August 15, 2006

Schools Urged to Boost Kids’ Physical Activity

NEW YORK -- U.S. schools should take a lead role in fighting the nation's obesity problem by giving students more chances for exercise, the American Heart Association (AHA) said Monday.

In a scientific statement published in its journal Circulation, the Association calls on schools to move beyond their standard gym classes and consider more innovative ways to get kids moving.

While most states require that students get some amount of physical education, research shows that few schools offer the recommended amount of PE time each week -- an average of a half-hour per day in elementary school and 45 minutes per day in middle school and high school.

Meanwhile, U.S. children's weights are ballooning in a manner similar to their parents'. Nearly one-third of children ages 6 and up are overweight or on the verge of becoming so, the AHA points out.

In its report, the group calls on schools to ensure that students in all grades get at least 30 minutes of physical activity each day, including PE class. Though schools are now under pressure to improve students' scores on standardized tests, physical education -- and general health education -- need to remain a priority, say the report's authors.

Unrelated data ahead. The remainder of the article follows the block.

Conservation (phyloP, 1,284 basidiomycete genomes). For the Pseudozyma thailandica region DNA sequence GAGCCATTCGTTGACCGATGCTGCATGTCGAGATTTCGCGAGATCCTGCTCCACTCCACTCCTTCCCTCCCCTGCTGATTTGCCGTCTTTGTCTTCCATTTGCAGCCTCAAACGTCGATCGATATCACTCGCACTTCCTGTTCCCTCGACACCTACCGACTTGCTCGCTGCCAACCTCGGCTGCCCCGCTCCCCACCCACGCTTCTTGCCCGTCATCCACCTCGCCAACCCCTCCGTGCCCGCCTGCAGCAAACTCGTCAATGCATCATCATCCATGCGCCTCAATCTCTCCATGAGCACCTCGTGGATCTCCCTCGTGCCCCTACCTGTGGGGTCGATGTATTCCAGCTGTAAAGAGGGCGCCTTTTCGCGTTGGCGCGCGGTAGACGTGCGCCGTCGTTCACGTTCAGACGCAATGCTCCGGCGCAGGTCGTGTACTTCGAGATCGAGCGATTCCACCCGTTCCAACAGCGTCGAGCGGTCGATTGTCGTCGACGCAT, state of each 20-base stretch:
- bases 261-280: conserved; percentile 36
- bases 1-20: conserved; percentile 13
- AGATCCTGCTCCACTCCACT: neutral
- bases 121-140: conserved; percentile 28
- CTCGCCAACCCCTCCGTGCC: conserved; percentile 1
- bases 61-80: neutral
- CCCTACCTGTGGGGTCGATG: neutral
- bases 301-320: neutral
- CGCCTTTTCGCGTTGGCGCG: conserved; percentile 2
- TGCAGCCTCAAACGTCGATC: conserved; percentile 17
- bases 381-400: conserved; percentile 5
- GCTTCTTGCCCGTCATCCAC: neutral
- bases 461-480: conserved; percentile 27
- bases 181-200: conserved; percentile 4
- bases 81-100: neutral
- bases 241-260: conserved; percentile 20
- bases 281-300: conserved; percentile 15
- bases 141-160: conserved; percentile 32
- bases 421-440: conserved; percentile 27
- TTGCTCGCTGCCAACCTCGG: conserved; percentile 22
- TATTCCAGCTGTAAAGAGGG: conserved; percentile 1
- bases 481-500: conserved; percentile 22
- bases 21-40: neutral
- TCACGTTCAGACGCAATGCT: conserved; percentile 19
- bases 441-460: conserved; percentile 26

"Children and youth spend a substantial number of their waking hours in school, so it's important that schools provide adequate physical activity," lead author Dr. Russell R. Pate of the University of South Carolina in Columbia said in a statement.

To achieve this, he and his colleagues advise schools to look beyond the traditional PE class. Team sports offer students one way to be active, but there need to be opportunities for kids who don't want to be on competitive teams -- such as intramural sports, exercise-based clubs or after-school classes in some form of physical activity.

School officials, according to the AHA, could look into ways to have community groups offer exercise programs to students. They should also encourage students to walk or bike to school -- and, in cases where kids don't have safe travel routes, lobby local government to provide them.

Schools shouldn't have to make an "either/or" choice between academics and physical education, according to Pate. "A balanced academic program should include PE and should also incorporate strategies to increase physical activity throughout the school day," he said. "Physical activity shouldn't stop at PE class."

SOURCE: Circulation: Journal of the American Heart Association, online August 15, 2006.